How Do Graduates and Non-Graduates Imagine Their Lives after Turning 60? a Computer-Assisted Analysis of Open-Ended Survey Responses

Thursday, 19 July 2018: 09:20
Oral Presentation
Maximilian WEBER, Goethe University Frankfurt, Germany
Previous research has shown that different leisure activities are carried out by individuals’ social status. Numerous methods can be applied to analyse differences in the cultural field. In contrast to previous research, a semi-automated text analyses method – structural topic model (STM) – is used. In the 1990s the debate about the benefits of closed and open-ended survey questions revealed that the latter are more difficult to analyse because human coding is needed, probably therefore open-ended questions are very rare in today’s sociologically motivated large-scale surveys. In this study topic models are used to analyse answers from an open-ended question in the British National Child Development Study (NCDS) mostly automatically. The respondents of the panel study were asked how they imagine their life when they are 60. The answers of the 50-year-old responders are analysed using a structural topic model (STM).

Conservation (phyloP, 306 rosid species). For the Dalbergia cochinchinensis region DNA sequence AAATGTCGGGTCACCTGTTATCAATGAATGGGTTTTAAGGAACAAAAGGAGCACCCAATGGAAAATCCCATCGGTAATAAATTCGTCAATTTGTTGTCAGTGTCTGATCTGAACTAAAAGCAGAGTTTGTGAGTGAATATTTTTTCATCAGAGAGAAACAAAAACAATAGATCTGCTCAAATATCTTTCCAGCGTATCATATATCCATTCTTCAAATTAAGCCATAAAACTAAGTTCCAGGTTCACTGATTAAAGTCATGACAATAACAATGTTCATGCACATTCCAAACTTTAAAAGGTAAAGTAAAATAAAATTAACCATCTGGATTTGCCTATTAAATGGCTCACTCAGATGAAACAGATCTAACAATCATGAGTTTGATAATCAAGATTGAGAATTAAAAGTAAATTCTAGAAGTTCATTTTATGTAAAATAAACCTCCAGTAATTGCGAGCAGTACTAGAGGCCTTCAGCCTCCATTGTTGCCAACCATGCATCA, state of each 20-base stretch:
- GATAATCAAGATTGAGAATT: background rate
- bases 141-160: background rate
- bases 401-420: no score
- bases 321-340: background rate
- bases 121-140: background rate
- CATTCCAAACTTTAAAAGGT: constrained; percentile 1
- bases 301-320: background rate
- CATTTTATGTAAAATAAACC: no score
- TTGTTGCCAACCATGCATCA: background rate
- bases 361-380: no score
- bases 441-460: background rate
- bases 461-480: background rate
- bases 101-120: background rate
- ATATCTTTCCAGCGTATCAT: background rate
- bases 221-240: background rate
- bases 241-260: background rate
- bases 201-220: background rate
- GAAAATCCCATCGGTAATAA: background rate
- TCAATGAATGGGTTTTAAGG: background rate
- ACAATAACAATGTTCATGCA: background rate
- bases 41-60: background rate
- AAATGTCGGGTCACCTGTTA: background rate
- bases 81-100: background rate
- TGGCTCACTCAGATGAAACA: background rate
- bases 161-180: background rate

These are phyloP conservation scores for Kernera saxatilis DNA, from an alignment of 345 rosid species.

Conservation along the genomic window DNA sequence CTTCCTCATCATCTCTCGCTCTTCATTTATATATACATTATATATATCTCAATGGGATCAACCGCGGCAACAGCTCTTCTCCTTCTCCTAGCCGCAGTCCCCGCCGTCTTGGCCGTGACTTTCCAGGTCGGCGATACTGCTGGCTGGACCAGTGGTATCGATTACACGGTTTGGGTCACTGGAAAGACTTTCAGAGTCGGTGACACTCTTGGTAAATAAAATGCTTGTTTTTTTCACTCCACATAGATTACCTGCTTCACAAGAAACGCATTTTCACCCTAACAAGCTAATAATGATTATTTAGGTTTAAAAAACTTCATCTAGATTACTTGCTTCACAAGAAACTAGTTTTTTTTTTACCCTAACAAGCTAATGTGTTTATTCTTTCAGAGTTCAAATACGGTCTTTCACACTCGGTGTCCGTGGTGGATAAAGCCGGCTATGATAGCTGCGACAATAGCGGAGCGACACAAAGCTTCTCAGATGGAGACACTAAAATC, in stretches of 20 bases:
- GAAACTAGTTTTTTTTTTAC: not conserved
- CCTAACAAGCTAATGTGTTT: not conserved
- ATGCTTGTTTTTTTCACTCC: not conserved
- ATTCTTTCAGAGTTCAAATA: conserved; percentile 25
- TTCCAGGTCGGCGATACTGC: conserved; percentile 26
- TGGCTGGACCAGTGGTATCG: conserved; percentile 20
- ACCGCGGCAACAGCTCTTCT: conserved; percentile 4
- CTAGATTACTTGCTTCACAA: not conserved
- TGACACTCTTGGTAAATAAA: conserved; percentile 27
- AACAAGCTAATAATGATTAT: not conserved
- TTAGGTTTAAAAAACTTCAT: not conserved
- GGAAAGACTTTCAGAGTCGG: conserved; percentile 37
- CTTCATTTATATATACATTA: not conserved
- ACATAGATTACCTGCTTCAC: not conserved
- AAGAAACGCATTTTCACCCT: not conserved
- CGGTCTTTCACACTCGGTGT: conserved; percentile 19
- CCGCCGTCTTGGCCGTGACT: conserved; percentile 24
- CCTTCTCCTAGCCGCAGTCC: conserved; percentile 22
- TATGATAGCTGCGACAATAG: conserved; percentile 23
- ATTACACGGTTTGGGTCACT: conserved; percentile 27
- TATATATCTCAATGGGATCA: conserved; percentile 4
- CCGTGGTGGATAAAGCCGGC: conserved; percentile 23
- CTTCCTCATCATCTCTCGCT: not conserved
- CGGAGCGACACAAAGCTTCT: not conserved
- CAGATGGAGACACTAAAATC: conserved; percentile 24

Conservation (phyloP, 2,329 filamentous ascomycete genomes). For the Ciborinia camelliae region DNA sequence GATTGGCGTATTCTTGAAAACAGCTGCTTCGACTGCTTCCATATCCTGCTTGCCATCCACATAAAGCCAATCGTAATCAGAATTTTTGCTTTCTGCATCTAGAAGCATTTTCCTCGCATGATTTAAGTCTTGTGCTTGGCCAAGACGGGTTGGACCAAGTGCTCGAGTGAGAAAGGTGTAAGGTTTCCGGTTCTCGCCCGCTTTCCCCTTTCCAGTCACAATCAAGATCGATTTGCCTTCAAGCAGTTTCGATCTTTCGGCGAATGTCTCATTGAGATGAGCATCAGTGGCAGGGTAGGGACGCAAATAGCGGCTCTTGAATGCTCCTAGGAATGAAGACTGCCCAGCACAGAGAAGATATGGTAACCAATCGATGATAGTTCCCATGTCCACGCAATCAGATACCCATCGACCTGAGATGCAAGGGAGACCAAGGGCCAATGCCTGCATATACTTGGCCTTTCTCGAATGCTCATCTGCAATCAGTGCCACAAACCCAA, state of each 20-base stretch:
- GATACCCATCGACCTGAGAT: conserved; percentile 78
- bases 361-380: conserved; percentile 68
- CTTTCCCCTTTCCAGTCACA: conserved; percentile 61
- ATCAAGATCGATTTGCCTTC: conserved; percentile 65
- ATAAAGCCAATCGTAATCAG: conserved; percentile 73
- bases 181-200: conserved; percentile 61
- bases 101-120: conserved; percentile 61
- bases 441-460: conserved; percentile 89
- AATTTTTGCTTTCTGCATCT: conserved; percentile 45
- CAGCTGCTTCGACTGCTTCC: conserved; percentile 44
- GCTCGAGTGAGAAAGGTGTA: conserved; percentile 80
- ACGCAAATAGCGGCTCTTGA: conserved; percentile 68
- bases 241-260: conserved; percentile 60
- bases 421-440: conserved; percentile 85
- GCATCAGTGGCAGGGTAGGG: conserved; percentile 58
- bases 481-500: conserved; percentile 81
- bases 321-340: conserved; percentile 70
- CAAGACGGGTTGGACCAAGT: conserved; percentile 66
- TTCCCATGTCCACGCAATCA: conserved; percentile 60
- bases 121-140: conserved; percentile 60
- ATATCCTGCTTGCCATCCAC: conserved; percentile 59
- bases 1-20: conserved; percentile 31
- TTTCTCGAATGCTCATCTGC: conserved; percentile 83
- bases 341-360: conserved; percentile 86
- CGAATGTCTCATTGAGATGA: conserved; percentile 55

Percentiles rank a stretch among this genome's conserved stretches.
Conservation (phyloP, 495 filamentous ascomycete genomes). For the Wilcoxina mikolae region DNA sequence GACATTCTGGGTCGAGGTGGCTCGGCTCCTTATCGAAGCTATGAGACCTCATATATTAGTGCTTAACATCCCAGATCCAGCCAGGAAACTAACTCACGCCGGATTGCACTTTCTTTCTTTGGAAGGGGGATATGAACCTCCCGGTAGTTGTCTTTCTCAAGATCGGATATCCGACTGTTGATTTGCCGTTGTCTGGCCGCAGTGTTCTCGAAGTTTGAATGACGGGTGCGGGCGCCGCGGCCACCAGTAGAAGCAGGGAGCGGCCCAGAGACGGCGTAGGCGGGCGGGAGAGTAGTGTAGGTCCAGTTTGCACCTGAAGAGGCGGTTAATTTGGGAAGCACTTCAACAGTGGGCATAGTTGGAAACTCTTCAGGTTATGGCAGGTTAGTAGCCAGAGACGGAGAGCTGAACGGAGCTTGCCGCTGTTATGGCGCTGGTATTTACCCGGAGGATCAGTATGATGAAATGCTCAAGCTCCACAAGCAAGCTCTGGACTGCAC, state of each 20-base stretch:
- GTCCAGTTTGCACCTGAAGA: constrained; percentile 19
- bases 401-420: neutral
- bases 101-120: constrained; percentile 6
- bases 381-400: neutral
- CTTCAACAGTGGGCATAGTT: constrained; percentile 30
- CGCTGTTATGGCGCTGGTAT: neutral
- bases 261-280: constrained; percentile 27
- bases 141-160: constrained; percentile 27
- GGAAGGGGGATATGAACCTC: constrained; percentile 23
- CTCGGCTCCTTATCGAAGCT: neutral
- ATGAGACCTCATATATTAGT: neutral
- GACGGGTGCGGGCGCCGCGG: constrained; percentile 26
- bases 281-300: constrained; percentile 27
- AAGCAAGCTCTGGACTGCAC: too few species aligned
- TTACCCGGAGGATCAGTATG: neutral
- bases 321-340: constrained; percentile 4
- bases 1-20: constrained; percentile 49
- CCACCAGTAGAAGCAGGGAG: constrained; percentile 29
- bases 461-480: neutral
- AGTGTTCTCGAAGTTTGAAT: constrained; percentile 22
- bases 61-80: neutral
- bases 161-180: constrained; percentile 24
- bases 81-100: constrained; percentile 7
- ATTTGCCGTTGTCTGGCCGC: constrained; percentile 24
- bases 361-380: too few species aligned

From Bourdieu we know that cultural choices are related to individuals’ social positions. Different sports and leisure activities are carried out according to cultural capital level (e.g. education). To test whether answers in the open-ended survey responses from the NCDS show a similar pattern, differences in topical prevalence are analysed by educational level of the respondents (N=7222).

Results show differences in topic prevalence according to academic qualification and gender. Regarding their imagined life one decade later, adult men are more likely to write about playing golf or tennis and watching sport than women. For university education, the findings support earlier research on the frequency of cultural activities carried out. Respondents with an academic degree are more likely to mention terms from the art topic in their answers. In other words, they imagine doing art related activities more often at the age of 60 than respondents without a degree.